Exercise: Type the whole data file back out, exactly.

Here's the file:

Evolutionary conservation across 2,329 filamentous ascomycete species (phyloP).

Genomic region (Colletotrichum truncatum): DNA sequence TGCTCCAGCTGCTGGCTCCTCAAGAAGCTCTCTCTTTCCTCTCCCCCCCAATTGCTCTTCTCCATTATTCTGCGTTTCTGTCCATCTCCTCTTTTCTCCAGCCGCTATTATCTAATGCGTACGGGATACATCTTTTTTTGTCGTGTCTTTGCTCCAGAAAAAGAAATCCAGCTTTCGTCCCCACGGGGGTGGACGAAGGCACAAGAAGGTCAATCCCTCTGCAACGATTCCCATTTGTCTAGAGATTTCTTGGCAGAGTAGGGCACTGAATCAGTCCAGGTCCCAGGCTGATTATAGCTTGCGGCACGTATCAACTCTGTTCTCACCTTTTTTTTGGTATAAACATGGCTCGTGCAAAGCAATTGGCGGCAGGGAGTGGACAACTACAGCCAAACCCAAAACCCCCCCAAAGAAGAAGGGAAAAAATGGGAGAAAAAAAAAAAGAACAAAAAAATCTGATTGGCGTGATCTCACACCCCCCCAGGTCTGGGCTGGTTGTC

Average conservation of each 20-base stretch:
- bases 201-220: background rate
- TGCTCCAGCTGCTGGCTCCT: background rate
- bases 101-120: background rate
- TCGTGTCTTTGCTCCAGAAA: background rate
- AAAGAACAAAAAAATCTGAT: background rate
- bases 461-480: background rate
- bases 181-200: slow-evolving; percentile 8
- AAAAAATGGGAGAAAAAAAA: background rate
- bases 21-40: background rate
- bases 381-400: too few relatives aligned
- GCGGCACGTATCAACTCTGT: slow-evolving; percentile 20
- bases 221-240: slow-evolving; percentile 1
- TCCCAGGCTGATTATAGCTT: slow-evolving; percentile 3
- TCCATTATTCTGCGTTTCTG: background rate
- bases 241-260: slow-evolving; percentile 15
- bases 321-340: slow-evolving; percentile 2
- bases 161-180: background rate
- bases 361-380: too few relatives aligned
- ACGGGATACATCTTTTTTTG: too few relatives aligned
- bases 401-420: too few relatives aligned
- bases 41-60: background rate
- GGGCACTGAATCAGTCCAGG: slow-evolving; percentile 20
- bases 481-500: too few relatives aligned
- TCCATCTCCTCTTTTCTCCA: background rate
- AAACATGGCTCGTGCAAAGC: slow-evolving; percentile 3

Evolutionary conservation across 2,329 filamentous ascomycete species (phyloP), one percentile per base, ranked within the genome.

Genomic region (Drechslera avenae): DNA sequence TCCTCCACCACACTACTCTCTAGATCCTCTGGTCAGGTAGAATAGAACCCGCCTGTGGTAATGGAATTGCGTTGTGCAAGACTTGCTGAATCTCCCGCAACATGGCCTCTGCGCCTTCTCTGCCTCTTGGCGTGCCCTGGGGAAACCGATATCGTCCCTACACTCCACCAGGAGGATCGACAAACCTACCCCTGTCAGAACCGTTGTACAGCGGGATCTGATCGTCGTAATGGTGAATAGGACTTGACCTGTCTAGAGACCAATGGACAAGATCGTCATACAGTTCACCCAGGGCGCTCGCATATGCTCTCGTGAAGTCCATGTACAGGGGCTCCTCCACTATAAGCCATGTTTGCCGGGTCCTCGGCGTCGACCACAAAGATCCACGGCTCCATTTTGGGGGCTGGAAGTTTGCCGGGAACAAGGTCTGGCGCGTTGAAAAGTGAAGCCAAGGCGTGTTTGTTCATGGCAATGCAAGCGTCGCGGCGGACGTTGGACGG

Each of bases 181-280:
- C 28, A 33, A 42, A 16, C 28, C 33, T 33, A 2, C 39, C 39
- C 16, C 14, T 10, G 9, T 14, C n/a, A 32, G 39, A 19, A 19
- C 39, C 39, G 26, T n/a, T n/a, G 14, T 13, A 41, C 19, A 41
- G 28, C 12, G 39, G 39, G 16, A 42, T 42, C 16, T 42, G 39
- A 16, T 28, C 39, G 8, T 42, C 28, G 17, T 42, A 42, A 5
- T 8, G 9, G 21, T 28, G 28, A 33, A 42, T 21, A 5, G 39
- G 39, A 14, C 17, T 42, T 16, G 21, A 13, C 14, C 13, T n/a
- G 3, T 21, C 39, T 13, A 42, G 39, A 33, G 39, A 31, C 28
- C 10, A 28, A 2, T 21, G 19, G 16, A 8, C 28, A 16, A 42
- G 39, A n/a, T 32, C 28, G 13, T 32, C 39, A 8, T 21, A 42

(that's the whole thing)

Evolutionary conservation across 2,329 filamentous ascomycete species (phyloP).

Genomic region (Colletotrichum truncatum): DNA sequence TGCTCCAGCTGCTGGCTCCTCAAGAAGCTCTCTCTTTCCTCTCCCCCCCAATTGCTCTTCTCCATTATTCTGCGTTTCTGTCCATCTCCTCTTTTCTCCAGCCGCTATTATCTAATGCGTACGGGATACATCTTTTTTTGTCGTGTCTTTGCTCCAGAAAAAGAAATCCAGCTTTCGTCCCCACGGGGGTGGACGAAGGCACAAGAAGGTCAATCCCTCTGCAACGATTCCCATTTGTCTAGAGATTTCTTGGCAGAGTAGGGCACTGAATCAGTCCAGGTCCCAGGCTGATTATAGCTTGCGGCACGTATCAACTCTGTTCTCACCTTTTTTTTGGTATAAACATGGCTCGTGCAAAGCAATTGGCGGCAGGGAGTGGACAACTACAGCCAAACCCAAAACCCCCCCAAAGAAGAAGGGAAAAAATGGGAGAAAAAAAAAAAGAACAAAAAAATCTGATTGGCGTGATCTCACACCCCCCCAGGTCTGGGCTGGTTGTC

Average conservation of each 20-base stretch:
- bases 201-220: background rate
- TGCTCCAGCTGCTGGCTCCT: background rate
- bases 101-120: background rate
- TCGTGTCTTTGCTCCAGAAA: background rate
- AAAGAACAAAAAAATCTGAT: background rate
- bases 461-480: background rate
- bases 181-200: slow-evolving; percentile 8
- AAAAAATGGGAGAAAAAAAA: background rate
- bases 21-40: background rate
- bases 381-400: too few relatives aligned
- GCGGCACGTATCAACTCTGT: slow-evolving; percentile 20
- bases 221-240: slow-evolving; percentile 1
- TCCCAGGCTGATTATAGCTT: slow-evolving; percentile 3
- TCCATTATTCTGCGTTTCTG: background rate
- bases 241-260: slow-evolving; percentile 15
- bases 321-340: slow-evolving; percentile 2
- bases 161-180: background rate
- bases 361-380: too few relatives aligned
- ACGGGATACATCTTTTTTTG: too few relatives aligned
- bases 401-420: too few relatives aligned
- bases 41-60: background rate
- GGGCACTGAATCAGTCCAGG: slow-evolving; percentile 20
- bases 481-500: too few relatives aligned
- TCCATCTCCTCTTTTCTCCA: background rate
- AAACATGGCTCGTGCAAAGC: slow-evolving; percentile 3

Evolutionary conservation across 2,329 filamentous ascomycete species (phyloP), one percentile per base, ranked within the genome.

Genomic region (Drechslera avenae): DNA sequence TCCTCCACCACACTACTCTCTAGATCCTCTGGTCAGGTAGAATAGAACCCGCCTGTGGTAATGGAATTGCGTTGTGCAAGACTTGCTGAATCTCCCGCAACATGGCCTCTGCGCCTTCTCTGCCTCTTGGCGTGCCCTGGGGAAACCGATATCGTCCCTACACTCCACCAGGAGGATCGACAAACCTACCCCTGTCAGAACCGTTGTACAGCGGGATCTGATCGTCGTAATGGTGAATAGGACTTGACCTGTCTAGAGACCAATGGACAAGATCGTCATACAGTTCACCCAGGGCGCTCGCATATGCTCTCGTGAAGTCCATGTACAGGGGCTCCTCCACTATAAGCCATGTTTGCCGGGTCCTCGGCGTCGACCACAAAGATCCACGGCTCCATTTTGGGGGCTGGAAGTTTGCCGGGAACAAGGTCTGGCGCGTTGAAAAGTGAAGCCAAGGCGTGTTTGTTCATGGCAATGCAAGCGTCGCGGCGGACGTTGGACGG

Each of bases 181-280:
- C 28, A 33, A 42, A 16, C 28, C 33, T 33, A 2, C 39, C 39
- C 16, C 14, T 10, G 9, T 14, C n/a, A 32, G 39, A 19, A 19
- C 39, C 39, G 26, T n/a, T n/a, G 14, T 13, A 41, C 19, A 41
- G 28, C 12, G 39, G 39, G 16, A 42, T 42, C 16, T 42, G 39
- A 16, T 28, C 39, G 8, T 42, C 28, G 17, T 42, A 42, A 5
- T 8, G 9, G 21, T 28, G 28, A 33, A 42, T 21, A 5, G 39
- G 39, A 14, C 17, T 42, T 16, G 21, A 13, C 14, C 13, T n/a
- G 3, T 21, C 39, T 13, A 42, G 39, A 33, G 39, A 31, C 28
- C 10, A 28, A 2, T 21, G 19, G 16, A 8, C 28, A 16, A 42
- G 39, A n/a, T 32, C 28, G 13, T 32, C 39, A 8, T 21, A 42